Topps wants to do for Major League Baseball (MLB) what Dapper Labs did with NBA Top Shot.
Topps’ baseball NFTs are positioned to capitalize on two booming markets at once. NBA Top Shot has seen hundreds of millions of dollars in transactions in 2021 for its basketball equivalent. Meanwhile, baseball cards, an industry in which Topps is all but synonymous, have rocketed in value during the pandemic as collectors park their stimulus checks in cardboard nostalgia.
Topps’ pivot from cardboard to blockchain was a long time coming, Topps Digital Vice President Tobin Lent told CoinDesk in an interview.
“This was absolutely the plan all along,” he said. “We knew we were going to do [baseball NFTs] at some point, and we just needed to get that experience and wanted to make sure that we did it right.”
(Topps began selling lower-profile NFTs last year in what company executives called a test run for the main event.)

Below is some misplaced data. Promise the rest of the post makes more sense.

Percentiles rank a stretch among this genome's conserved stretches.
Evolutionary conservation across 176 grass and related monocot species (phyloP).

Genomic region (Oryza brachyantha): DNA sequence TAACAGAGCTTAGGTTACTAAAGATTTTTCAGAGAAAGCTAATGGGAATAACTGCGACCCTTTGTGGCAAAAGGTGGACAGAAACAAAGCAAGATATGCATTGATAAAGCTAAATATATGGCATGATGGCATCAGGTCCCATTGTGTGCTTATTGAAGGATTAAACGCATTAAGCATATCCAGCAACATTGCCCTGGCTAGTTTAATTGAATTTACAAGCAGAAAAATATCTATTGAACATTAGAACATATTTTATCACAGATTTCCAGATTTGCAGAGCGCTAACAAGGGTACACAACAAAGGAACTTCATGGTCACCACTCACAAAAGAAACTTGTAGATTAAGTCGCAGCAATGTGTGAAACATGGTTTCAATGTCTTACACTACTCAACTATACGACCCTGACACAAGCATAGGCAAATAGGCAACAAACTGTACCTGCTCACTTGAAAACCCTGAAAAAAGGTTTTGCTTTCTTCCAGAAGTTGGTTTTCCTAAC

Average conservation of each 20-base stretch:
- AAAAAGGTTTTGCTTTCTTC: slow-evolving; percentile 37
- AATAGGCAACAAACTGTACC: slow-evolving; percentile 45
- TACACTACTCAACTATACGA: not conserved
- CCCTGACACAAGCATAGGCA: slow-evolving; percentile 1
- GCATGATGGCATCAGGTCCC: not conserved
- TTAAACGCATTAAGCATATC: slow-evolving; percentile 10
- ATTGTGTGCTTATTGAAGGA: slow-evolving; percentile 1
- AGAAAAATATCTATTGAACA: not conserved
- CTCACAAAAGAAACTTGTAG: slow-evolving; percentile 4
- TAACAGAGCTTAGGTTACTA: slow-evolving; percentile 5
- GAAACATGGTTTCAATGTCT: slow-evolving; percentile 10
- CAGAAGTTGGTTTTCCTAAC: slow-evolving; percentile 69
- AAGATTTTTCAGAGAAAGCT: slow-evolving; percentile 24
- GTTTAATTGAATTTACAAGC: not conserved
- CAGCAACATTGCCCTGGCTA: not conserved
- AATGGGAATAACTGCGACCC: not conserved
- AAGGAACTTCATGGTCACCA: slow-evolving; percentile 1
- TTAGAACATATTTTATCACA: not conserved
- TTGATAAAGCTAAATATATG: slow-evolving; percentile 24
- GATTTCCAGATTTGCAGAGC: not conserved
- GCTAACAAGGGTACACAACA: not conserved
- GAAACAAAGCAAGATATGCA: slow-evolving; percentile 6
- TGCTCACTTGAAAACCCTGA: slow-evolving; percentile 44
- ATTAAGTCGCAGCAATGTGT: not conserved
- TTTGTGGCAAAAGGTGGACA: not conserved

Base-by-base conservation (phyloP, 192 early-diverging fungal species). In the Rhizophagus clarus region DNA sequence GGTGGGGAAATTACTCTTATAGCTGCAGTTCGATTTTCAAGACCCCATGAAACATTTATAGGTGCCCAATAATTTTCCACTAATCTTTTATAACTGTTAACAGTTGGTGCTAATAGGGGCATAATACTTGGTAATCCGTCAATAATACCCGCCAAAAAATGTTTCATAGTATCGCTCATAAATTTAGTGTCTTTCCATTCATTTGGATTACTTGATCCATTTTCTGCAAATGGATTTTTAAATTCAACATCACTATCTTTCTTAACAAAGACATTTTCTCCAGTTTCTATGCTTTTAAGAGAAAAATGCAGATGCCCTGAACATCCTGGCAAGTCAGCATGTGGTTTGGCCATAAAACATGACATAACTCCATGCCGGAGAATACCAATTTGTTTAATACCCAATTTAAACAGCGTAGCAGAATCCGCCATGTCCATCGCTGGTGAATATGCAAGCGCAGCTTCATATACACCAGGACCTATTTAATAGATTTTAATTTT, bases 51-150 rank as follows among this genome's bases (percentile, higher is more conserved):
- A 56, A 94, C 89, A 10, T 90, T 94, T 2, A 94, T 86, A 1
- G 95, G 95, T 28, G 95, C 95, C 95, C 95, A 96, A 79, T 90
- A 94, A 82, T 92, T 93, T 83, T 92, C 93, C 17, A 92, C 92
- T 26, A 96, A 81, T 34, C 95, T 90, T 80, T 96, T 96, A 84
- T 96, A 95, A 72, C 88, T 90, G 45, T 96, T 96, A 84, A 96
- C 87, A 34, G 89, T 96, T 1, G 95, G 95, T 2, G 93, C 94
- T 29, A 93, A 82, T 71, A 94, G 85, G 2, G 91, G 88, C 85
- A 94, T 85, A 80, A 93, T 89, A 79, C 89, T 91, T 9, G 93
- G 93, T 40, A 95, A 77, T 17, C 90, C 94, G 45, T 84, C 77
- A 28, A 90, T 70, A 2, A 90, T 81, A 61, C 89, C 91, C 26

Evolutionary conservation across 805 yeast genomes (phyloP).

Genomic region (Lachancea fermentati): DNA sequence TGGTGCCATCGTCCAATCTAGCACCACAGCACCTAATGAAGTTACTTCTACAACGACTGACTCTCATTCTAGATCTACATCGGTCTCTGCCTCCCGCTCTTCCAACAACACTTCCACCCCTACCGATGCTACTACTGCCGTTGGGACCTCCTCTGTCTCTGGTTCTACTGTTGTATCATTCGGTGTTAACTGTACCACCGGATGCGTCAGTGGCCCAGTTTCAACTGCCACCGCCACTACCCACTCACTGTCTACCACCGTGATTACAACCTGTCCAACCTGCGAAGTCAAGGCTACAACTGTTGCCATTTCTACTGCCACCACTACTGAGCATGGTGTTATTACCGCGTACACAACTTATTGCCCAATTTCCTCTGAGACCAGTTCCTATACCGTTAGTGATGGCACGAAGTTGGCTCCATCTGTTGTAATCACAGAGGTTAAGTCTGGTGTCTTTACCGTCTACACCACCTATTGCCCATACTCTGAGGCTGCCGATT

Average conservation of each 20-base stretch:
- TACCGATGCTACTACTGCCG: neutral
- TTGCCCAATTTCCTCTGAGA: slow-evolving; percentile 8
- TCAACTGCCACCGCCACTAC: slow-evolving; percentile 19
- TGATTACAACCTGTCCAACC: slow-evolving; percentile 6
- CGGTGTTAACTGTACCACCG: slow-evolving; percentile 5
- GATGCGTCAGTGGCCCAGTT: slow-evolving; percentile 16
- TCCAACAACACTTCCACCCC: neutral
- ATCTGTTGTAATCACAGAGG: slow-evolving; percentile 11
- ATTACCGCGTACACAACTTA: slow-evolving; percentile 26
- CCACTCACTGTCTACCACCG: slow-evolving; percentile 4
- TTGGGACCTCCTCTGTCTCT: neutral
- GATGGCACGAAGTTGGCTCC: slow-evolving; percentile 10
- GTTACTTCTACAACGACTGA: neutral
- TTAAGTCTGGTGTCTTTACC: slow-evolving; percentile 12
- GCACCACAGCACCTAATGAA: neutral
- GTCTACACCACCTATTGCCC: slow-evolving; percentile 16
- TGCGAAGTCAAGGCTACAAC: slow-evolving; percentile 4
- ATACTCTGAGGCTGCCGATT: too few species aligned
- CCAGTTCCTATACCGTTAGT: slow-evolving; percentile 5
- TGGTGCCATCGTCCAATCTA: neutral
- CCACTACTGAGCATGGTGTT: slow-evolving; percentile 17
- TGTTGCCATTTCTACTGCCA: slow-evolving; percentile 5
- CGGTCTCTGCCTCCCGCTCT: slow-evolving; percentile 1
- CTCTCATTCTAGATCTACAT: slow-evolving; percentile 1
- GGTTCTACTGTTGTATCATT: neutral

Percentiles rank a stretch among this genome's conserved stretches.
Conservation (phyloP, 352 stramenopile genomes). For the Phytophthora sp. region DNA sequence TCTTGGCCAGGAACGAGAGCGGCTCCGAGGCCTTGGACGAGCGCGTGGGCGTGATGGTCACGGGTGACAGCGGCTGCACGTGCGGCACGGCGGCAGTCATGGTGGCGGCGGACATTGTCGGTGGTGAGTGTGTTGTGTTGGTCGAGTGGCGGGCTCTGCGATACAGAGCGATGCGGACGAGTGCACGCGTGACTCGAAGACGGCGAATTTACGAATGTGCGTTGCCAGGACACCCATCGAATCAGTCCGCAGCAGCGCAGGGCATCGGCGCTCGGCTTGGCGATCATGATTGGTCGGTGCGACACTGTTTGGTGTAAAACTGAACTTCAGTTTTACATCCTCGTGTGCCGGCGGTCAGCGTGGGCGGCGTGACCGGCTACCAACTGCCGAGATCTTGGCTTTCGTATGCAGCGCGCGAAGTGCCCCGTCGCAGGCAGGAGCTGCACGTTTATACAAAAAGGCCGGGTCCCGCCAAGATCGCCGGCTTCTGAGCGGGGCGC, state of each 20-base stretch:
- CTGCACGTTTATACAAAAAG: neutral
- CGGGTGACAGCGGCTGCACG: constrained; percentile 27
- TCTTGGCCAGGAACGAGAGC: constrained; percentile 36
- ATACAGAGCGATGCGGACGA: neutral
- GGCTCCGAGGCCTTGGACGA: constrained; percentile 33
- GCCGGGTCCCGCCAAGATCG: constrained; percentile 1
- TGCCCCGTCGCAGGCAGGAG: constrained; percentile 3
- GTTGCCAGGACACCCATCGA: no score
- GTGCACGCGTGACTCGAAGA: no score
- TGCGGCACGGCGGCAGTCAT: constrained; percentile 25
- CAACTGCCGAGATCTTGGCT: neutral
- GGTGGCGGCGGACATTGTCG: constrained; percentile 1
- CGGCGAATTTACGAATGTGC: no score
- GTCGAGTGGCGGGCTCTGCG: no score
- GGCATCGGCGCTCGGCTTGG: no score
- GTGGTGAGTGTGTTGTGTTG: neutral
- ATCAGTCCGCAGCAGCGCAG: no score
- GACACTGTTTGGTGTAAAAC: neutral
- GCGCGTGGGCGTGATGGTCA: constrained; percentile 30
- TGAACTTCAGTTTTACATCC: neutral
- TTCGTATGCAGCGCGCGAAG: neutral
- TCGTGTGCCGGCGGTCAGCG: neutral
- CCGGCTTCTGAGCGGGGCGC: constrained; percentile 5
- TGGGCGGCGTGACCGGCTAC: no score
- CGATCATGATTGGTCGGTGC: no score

The buy, sell and trade platform will give Topps an easy route to capitalize on the lucrative secondary market for NFTs. If NBA Top Shot is any indication, however, the market for blockchain-based trading cards isn’t as robust as it once was.
According to data site Evaluate.market, the Top Shot market peaked in late February but has still clocked multiple millions in daily sales in subsequent weeks.
Topps hopes its licensed MLB play will also be able to capture collector interest.
"This is the first step with our longest-term partner into this new space, and it’s just the beginning," Lent said.
And – should Topps’ late-April NFT launch also suffer from the overwhelming demand that intermittently ground NBA Top Shot to halt in March – Lent says his team is poised to deliver.
“We try to learn from our competitors in the space like Dapper,” he said.
Unlike Dapper’s highlight-reel-esque NBA player moments, Topps’ initial offering appears to be just digitized versions of the firm’s physical baseball cards. The border designs move but the players stay put.
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